• Facebook

Archive | Policy

Tuesday, Dec. 12th – Break the Internet!

On it, thanks! Read “I’m on the FCC. Please stop us from killing net neutrality” (LATimes)

Here’s a helpful graphic of what is coming if we don’t stand up now…

12-12-17 NetNeutrality Break the Internet Campaign_Page_1

Step #1 – Multi-media messages and send a note to Congress

We have just days. The FCC is about to vote to end net neutrality—breaking the fundamental principle of the open Internet—and only an avalanche of calls to Congress can stop it. So this Tuesday, December 12th, “Break the Internet” on your site, Twitter, Facebook, Snapchat, Instagram, LinkedIn, reddit, Tumblr, Youtube or in whatever wild creative way you can to get your audience to contact Congress. That’s how we win. Are you in? 

If you run a website, blog, tumblr, or forum, help spread the word by putting up a sticky post, or use one of these widgets, ads, or banners: https://www.battleforthenet.com/#join

Tell people what the internet will be like without net neutrality. There are already examples for us to study. Guaranteed our internet providers are studying them.

net in portugal

Step #2 – Send a note to Congress

Click on this site: https://www.battleforthenet.com/breaktheinternet/

  • Fill out the information blanks.
  • Click on “Write Congress Now”.

Need inspiration for your note? Click here for good starter material.

12-12-17 NetNeutrality Break the Internet Campaign_Page_2

Step #3 – Call your legislators to influence the FCC

FCC’s vote can be prevented by the House, so call your reps:

Minimal script: I’m calling from [zip code] and I want Rep. [___] to support Title Two net neutrality rules and urge him/her/they to oppose the FCC’s plan to repeal them. Specifically, I’d like our Congressmember to contact the FCC Chairman and demand he abandon his current plan.”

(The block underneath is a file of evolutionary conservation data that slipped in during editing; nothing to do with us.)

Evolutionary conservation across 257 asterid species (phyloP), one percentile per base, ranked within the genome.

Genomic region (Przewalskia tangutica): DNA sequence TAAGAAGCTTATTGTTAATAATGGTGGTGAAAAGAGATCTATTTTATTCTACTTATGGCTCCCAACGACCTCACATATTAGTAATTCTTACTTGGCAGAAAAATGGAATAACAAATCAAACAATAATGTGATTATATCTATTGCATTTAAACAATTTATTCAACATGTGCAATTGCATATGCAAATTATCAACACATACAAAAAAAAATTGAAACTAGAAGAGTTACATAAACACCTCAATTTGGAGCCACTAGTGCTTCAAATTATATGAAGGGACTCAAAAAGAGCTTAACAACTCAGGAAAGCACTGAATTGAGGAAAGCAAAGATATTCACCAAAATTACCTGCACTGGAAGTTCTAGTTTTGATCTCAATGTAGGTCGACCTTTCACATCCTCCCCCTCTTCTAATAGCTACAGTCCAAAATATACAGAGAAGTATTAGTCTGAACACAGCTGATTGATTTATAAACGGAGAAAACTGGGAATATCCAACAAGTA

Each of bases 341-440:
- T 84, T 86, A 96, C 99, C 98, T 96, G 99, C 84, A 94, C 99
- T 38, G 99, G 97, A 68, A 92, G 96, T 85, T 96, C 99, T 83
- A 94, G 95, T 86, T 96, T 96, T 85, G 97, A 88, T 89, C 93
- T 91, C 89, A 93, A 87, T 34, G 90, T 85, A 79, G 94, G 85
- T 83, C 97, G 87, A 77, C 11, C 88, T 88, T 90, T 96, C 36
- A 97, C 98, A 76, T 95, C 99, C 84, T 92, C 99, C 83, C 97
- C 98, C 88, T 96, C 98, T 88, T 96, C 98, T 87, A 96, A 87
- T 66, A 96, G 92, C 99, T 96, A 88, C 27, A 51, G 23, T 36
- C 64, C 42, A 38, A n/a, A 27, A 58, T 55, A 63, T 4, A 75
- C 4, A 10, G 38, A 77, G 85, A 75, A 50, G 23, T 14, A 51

Rep. Julia Brownley: (CA-26): DC (202) 225-5811, Oxnard (805) 379-1779, T.O. (805) 379-1779

or Rep. Salud Carbajal: (CA-24): DC (202) 225-3601, SB (805) 730-1710 SLO (805) 546-8348

Other Rep Contacts: http://www.phoneyourrep.com


Step #4 – Lobby the FCC commissioners directly.

Lobby the 3 FCC commissioners who are likely to vote ‘yes’ on repealing net neutrality, to try to get them to vote ‘no’ instead.

Apparently the phone lines are either being inundated with calls or have been shut off, so use other means if you can’t get through: or at the very least, to delay the vote until an investigation can be completed regarding the numerous fake comments on the FCC’s website

You can contact these other two, just to be sure they don’t change their minds.


Step #5 – Tell your legislators to come up with a law to protect the net.

The best long-term solution is to elevate the mandate to protect net neutrality above the FCC’s regulatory level by enshrining it in law, like Senator Bill Nelson tried to do back in 2015 . Let’s push forward on all 3 of these items, because having an open, unbiased online information network is crucial not only to the Resistance, but to democracy itself now.

Minimal script: I’m calling from [zip code] and I want Rep./Sen. [___] to author a law to ensure that the internet’s  Title Two net neutrality rules remain in place, no matter what industry hack is in charge of the FCC.

Rep. Julia Brownley: (CA-26): DC (202) 225-5811, Oxnard (805) 379-1779, T.O. (805) 379-1779

or Rep. Salud Carbajal: (CA-24): DC (202) 225-3601, SB (805) 730-1710 SLO (805) 546-8348

Other Rep Contacts: http://www.phoneyourrep.com

Senator Feinstein: DC (202) 224-3841, LA (310) 914-7300, SF (415) 393-0707, SD (619) 231-9712, Fresno (559) 485-7430

and Senator Harris: DC (202) 224-3553, LA (213) 894-5000, SAC (916) 448-2787, Fresno (559) 497-5109, SF (415) 355-9041, SD (619) 239-3884

Other Senator Contacts: http://www.phoneyourrep.com


Why is this important?